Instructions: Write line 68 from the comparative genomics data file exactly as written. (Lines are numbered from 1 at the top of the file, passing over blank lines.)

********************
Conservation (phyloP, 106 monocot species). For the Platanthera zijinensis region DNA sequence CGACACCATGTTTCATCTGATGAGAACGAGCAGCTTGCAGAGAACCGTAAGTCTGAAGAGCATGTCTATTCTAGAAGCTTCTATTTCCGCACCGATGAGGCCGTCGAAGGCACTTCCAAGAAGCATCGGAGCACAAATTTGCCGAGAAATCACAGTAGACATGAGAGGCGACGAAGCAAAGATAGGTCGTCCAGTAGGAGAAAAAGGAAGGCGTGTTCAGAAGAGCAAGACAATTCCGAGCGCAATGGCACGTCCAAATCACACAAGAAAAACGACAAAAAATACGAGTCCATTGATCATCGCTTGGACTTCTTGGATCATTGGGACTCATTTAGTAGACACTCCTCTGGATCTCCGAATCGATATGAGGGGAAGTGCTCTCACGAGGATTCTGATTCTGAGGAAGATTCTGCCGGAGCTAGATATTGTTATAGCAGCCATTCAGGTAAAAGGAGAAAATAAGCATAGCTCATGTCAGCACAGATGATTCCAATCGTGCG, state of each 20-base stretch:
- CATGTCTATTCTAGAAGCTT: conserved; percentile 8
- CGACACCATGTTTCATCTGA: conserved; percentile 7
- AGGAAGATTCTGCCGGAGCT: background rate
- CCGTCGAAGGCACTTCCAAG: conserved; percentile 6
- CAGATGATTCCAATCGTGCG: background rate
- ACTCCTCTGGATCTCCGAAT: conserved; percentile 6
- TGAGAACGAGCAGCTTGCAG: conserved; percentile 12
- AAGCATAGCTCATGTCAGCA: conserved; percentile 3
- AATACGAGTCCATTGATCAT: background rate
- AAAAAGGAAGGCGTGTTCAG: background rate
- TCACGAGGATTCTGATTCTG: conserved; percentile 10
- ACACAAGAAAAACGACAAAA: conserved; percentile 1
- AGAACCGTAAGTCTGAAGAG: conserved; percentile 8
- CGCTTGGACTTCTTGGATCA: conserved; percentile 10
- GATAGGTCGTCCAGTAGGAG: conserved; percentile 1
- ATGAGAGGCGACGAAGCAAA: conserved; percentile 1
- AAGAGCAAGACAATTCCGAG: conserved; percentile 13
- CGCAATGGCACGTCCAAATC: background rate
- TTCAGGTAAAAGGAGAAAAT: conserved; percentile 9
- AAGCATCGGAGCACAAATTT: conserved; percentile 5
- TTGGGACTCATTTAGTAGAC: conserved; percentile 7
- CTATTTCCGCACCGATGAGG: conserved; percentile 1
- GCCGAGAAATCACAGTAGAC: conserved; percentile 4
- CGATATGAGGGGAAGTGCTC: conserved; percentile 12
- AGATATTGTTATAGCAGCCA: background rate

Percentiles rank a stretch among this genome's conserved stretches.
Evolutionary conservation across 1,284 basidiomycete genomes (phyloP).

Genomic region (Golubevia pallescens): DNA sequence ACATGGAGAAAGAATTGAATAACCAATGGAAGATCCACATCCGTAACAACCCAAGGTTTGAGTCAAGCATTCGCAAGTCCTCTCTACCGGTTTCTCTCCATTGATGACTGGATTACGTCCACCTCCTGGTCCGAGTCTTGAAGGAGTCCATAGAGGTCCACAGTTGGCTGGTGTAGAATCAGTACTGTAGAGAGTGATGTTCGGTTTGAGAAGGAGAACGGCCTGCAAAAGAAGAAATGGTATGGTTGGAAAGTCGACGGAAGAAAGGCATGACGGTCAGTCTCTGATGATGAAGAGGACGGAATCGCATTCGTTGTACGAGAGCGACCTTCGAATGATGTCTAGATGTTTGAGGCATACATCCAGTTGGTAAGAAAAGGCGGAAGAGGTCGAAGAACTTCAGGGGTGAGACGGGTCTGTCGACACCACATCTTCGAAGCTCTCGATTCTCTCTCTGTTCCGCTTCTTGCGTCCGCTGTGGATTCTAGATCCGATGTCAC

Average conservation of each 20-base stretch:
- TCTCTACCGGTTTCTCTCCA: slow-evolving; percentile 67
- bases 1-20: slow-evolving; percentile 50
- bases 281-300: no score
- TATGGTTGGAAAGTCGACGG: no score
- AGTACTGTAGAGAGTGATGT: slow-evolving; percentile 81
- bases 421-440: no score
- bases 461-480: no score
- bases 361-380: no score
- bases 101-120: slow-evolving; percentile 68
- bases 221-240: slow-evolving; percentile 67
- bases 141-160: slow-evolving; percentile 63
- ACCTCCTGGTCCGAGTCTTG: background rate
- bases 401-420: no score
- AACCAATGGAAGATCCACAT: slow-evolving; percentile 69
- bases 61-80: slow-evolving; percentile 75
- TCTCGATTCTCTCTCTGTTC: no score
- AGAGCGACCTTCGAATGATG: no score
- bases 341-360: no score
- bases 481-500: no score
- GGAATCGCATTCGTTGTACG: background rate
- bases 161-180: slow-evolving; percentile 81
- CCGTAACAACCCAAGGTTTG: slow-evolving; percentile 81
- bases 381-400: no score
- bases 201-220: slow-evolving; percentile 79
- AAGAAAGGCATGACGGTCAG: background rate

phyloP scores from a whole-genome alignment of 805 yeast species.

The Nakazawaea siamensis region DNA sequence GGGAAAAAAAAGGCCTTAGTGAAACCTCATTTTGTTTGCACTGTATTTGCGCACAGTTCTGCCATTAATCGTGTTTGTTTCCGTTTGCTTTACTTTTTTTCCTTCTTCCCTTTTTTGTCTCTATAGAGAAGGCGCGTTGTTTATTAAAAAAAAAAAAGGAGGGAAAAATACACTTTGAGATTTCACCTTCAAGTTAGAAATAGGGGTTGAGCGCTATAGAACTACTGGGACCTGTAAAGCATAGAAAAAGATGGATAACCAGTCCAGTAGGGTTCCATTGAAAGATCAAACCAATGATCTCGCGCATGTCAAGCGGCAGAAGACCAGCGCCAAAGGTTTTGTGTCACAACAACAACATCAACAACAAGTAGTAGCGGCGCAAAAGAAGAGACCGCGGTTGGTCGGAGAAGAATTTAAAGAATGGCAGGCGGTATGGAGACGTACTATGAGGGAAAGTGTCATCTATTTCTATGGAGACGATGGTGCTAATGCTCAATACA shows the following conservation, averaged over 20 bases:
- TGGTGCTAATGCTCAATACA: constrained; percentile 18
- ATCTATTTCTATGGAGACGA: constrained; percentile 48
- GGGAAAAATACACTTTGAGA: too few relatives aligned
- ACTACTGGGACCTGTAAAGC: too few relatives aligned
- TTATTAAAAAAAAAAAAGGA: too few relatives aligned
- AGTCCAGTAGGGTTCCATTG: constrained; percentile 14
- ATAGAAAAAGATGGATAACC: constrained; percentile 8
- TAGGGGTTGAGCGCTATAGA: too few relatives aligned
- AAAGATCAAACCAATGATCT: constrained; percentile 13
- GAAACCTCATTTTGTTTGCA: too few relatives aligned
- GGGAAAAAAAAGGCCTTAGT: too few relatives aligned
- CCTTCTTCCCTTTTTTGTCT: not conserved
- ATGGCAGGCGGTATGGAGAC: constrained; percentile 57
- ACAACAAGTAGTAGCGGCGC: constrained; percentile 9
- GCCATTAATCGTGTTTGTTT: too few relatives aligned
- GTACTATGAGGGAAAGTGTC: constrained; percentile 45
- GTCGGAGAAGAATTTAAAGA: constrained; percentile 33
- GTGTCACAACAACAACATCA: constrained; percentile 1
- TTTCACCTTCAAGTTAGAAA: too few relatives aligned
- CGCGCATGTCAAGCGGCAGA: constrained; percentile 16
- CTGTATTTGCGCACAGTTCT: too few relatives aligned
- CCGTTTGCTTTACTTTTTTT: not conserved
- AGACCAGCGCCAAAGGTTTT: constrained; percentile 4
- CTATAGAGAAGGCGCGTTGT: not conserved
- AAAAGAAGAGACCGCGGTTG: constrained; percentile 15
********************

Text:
- GGGAAAAAAAAGGCCTTAGT: too few relatives aligned